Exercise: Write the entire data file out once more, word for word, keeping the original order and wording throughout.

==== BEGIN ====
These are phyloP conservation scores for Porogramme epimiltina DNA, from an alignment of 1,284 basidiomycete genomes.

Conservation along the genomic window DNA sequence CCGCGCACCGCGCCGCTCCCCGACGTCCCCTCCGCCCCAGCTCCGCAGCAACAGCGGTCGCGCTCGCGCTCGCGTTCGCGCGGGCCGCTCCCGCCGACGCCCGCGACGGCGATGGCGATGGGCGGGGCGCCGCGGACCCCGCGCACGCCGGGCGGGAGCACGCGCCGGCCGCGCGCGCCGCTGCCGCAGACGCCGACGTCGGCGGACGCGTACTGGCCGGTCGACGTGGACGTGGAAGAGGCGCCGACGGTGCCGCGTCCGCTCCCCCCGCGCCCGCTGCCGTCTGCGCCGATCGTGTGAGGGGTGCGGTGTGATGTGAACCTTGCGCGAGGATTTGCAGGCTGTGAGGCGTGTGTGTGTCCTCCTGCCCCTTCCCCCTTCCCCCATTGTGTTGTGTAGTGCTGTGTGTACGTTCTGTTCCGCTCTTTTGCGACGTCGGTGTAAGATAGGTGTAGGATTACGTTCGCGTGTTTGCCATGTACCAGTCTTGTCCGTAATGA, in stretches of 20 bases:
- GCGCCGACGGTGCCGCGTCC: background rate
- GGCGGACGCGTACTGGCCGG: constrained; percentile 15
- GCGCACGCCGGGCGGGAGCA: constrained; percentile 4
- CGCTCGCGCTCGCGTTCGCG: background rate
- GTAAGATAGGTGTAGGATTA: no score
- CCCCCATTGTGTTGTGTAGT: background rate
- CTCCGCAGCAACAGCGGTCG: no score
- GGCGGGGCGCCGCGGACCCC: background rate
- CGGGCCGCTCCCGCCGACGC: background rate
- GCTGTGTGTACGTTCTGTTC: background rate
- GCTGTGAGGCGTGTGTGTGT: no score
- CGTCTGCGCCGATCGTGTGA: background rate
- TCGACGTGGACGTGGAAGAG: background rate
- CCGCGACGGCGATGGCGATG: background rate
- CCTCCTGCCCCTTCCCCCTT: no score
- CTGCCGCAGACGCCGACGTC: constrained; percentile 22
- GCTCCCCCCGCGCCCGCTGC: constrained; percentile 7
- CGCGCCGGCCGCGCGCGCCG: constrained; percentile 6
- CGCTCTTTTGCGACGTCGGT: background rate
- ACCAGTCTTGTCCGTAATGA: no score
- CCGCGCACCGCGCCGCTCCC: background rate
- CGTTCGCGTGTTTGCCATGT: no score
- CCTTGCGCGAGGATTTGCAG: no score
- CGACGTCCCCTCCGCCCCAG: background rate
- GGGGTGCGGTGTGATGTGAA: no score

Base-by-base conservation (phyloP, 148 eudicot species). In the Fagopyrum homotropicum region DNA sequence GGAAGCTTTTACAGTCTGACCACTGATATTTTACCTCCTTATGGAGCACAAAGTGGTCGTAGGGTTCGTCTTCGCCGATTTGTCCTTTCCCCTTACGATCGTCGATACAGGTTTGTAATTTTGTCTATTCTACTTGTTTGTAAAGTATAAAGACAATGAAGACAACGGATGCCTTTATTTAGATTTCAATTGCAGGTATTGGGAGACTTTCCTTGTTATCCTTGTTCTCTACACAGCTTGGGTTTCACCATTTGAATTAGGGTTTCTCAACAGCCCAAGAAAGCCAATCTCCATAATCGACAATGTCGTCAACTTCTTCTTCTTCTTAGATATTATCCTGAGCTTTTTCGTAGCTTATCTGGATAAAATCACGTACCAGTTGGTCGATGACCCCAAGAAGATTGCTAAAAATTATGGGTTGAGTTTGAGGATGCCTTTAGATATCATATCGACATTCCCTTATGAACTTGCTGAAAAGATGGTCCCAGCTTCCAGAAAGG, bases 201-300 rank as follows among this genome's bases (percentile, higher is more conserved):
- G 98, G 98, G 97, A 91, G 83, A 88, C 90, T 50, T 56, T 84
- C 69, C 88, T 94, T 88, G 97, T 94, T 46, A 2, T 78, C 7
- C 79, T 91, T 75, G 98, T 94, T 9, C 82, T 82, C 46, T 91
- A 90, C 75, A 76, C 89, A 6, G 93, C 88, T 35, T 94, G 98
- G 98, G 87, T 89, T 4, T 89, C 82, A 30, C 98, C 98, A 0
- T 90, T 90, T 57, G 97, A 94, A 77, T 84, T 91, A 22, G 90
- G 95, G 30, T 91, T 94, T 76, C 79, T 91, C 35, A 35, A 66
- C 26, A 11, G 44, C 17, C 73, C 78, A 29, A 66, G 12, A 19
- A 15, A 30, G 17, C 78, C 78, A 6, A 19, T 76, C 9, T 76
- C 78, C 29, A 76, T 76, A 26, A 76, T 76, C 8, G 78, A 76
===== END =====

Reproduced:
These are phyloP conservation scores for Porogramme epimiltina DNA, from an alignment of 1,284 basidiomycete genomes.

Conservation along the genomic window DNA sequence CCGCGCACCGCGCCGCTCCCCGACGTCCCCTCCGCCCCAGCTCCGCAGCAACAGCGGTCGCGCTCGCGCTCGCGTTCGCGCGGGCCGCTCCCGCCGACGCCCGCGACGGCGATGGCGATGGGCGGGGCGCCGCGGACCCCGCGCACGCCGGGCGGGAGCACGCGCCGGCCGCGCGCGCCGCTGCCGCAGACGCCGACGTCGGCGGACGCGTACTGGCCGGTCGACGTGGACGTGGAAGAGGCGCCGACGGTGCCGCGTCCGCTCCCCCCGCGCCCGCTGCCGTCTGCGCCGATCGTGTGAGGGGTGCGGTGTGATGTGAACCTTGCGCGAGGATTTGCAGGCTGTGAGGCGTGTGTGTGTCCTCCTGCCCCTTCCCCCTTCCCCCATTGTGTTGTGTAGTGCTGTGTGTACGTTCTGTTCCGCTCTTTTGCGACGTCGGTGTAAGATAGGTGTAGGATTACGTTCGCGTGTTTGCCATGTACCAGTCTTGTCCGTAATGA, in stretches of 20 bases:
- GCGCCGACGGTGCCGCGTCC: background rate
- GGCGGACGCGTACTGGCCGG: constrained; percentile 15
- GCGCACGCCGGGCGGGAGCA: constrained; percentile 4
- CGCTCGCGCTCGCGTTCGCG: background rate
- GTAAGATAGGTGTAGGATTA: no score
- CCCCCATTGTGTTGTGTAGT: background rate
- CTCCGCAGCAACAGCGGTCG: no score
- GGCGGGGCGCCGCGGACCCC: background rate
- CGGGCCGCTCCCGCCGACGC: background rate
- GCTGTGTGTACGTTCTGTTC: background rate
- GCTGTGAGGCGTGTGTGTGT: no score
- CGTCTGCGCCGATCGTGTGA: background rate
- TCGACGTGGACGTGGAAGAG: background rate
- CCGCGACGGCGATGGCGATG: background rate
- CCTCCTGCCCCTTCCCCCTT: no score
- CTGCCGCAGACGCCGACGTC: constrained; percentile 22
- GCTCCCCCCGCGCCCGCTGC: constrained; percentile 7
- CGCGCCGGCCGCGCGCGCCG: constrained; percentile 6
- CGCTCTTTTGCGACGTCGGT: background rate
- ACCAGTCTTGTCCGTAATGA: no score
- CCGCGCACCGCGCCGCTCCC: background rate
- CGTTCGCGTGTTTGCCATGT: no score
- CCTTGCGCGAGGATTTGCAG: no score
- CGACGTCCCCTCCGCCCCAG: background rate
- GGGGTGCGGTGTGATGTGAA: no score

Base-by-base conservation (phyloP, 148 eudicot species). In the Fagopyrum homotropicum region DNA sequence GGAAGCTTTTACAGTCTGACCACTGATATTTTACCTCCTTATGGAGCACAAAGTGGTCGTAGGGTTCGTCTTCGCCGATTTGTCCTTTCCCCTTACGATCGTCGATACAGGTTTGTAATTTTGTCTATTCTACTTGTTTGTAAAGTATAAAGACAATGAAGACAACGGATGCCTTTATTTAGATTTCAATTGCAGGTATTGGGAGACTTTCCTTGTTATCCTTGTTCTCTACACAGCTTGGGTTTCACCATTTGAATTAGGGTTTCTCAACAGCCCAAGAAAGCCAATCTCCATAATCGACAATGTCGTCAACTTCTTCTTCTTCTTAGATATTATCCTGAGCTTTTTCGTAGCTTATCTGGATAAAATCACGTACCAGTTGGTCGATGACCCCAAGAAGATTGCTAAAAATTATGGGTTGAGTTTGAGGATGCCTTTAGATATCATATCGACATTCCCTTATGAACTTGCTGAAAAGATGGTCCCAGCTTCCAGAAAGG, bases 201-300 rank as follows among this genome's bases (percentile, higher is more conserved):
- G 98, G 98, G 97, A 91, G 83, A 88, C 90, T 50, T 56, T 84
- C 69, C 88, T 94, T 88, G 97, T 94, T 46, A 2, T 78, C 7
- C 79, T 91, T 75, G 98, T 94, T 9, C 82, T 82, C 46, T 91
- A 90, C 75, A 76, C 89, A 6, G 93, C 88, T 35, T 94, G 98
- G 98, G 87, T 89, T 4, T 89, C 82, A 30, C 98, C 98, A 0
- T 90, T 90, T 57, G 97, A 94, A 77, T 84, T 91, A 22, G 90
- G 95, G 30, T 91, T 94, T 76, C 79, T 91, C 35, A 35, A 66
- C 26, A 11, G 44, C 17, C 73, C 78, A 29, A 66, G 12, A 19
- A 15, A 30, G 17, C 78, C 78, A 6, A 19, T 76, C 9, T 76
- C 78, C 29, A 76, T 76, A 26, A 76, T 76, C 8, G 78, A 76